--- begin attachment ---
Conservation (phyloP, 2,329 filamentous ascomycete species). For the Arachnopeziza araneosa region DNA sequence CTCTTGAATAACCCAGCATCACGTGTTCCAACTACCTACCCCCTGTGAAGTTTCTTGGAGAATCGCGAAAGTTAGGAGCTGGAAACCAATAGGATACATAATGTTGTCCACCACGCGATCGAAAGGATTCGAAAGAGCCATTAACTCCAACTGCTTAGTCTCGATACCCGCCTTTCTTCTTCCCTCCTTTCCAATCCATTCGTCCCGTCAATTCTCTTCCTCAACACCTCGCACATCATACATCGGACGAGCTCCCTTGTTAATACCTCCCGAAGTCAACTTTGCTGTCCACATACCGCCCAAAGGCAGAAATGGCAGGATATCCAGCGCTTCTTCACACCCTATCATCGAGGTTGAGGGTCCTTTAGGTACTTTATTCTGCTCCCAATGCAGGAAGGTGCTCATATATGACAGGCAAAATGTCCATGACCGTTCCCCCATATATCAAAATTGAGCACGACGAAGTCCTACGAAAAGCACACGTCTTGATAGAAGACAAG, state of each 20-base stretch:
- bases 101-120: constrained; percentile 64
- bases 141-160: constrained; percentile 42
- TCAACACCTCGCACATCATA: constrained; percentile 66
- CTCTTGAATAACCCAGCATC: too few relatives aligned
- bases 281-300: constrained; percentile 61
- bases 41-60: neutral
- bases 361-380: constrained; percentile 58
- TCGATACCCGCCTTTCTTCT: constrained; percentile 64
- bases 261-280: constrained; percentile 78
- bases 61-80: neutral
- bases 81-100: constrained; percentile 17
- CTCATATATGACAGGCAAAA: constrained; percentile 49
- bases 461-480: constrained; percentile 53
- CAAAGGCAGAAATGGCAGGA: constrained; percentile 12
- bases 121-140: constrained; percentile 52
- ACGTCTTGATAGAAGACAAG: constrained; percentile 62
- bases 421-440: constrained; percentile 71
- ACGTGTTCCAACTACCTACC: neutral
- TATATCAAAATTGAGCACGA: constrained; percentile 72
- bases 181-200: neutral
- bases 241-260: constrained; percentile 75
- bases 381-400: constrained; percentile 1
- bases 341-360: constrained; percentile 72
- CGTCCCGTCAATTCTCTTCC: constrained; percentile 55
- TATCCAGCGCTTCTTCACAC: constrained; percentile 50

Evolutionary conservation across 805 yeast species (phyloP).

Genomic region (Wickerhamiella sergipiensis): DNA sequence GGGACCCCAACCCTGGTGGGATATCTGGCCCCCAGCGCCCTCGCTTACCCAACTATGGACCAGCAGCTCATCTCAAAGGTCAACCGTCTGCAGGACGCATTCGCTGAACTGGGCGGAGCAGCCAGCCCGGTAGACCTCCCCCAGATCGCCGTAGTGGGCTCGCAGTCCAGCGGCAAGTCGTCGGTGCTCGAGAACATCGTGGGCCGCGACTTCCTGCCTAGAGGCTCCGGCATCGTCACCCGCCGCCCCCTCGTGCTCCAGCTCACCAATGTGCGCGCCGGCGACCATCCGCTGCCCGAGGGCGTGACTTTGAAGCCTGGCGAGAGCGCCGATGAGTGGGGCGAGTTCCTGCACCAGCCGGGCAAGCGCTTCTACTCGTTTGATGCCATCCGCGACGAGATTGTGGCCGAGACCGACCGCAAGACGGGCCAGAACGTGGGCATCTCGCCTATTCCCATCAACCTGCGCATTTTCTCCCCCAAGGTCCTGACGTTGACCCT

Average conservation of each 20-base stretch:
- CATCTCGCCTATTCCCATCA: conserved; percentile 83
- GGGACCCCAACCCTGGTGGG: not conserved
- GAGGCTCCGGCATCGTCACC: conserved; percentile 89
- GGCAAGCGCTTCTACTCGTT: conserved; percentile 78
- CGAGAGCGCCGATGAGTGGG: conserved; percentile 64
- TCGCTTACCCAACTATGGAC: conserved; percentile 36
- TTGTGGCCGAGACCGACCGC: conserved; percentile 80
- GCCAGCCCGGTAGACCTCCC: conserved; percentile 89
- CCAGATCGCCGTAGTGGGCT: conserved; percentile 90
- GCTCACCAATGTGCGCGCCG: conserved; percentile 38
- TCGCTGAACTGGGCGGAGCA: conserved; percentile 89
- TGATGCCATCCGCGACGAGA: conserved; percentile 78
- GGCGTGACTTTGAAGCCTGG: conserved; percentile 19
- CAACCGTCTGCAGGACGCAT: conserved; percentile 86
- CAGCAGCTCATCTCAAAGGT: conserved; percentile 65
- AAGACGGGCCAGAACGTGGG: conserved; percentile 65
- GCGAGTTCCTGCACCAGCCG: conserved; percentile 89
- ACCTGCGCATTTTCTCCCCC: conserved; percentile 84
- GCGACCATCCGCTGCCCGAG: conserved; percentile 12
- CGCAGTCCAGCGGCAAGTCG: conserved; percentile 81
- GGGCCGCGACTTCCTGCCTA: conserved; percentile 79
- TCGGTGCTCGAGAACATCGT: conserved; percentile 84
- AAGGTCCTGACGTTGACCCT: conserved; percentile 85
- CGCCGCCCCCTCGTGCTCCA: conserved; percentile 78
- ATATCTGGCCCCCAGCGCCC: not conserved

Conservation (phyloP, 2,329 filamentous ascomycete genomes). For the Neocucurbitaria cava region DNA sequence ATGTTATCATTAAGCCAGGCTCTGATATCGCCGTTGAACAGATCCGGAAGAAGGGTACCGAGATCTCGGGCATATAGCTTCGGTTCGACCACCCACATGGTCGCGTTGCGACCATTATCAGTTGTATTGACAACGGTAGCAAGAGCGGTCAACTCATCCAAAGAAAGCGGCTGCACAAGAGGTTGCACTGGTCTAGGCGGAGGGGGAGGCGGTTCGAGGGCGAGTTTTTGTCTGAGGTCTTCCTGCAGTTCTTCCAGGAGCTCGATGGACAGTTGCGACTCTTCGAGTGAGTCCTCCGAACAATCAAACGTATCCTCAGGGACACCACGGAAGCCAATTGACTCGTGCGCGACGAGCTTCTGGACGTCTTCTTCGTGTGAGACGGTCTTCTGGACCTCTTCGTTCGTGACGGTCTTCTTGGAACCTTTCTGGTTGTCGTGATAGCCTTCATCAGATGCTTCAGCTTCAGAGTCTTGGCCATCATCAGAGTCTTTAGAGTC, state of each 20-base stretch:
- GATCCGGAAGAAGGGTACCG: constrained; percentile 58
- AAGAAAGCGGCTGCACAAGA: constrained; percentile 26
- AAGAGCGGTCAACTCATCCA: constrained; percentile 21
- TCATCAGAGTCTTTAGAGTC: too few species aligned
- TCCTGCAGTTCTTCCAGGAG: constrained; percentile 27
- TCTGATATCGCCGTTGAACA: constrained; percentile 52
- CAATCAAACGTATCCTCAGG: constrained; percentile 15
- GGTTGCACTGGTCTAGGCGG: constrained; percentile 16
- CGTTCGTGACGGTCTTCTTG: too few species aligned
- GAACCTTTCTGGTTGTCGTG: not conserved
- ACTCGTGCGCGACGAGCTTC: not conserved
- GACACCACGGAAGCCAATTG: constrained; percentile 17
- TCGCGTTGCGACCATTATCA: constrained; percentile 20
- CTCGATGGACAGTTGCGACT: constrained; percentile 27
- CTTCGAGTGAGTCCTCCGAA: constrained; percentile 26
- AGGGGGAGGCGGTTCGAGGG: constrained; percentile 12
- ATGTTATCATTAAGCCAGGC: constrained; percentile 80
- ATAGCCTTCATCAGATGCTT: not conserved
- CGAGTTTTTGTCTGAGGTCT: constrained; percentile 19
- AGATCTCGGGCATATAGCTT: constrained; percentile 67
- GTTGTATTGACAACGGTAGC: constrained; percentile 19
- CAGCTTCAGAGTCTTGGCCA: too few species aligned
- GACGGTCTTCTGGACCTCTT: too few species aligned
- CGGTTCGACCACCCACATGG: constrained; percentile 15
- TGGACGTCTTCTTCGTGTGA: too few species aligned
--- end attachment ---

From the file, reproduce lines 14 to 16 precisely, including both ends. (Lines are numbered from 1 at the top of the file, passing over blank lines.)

- bases 461-480: constrained; percentile 53
- CAAAGGCAGAAATGGCAGGA: constrained; percentile 12
- bases 121-140: constrained; percentile 52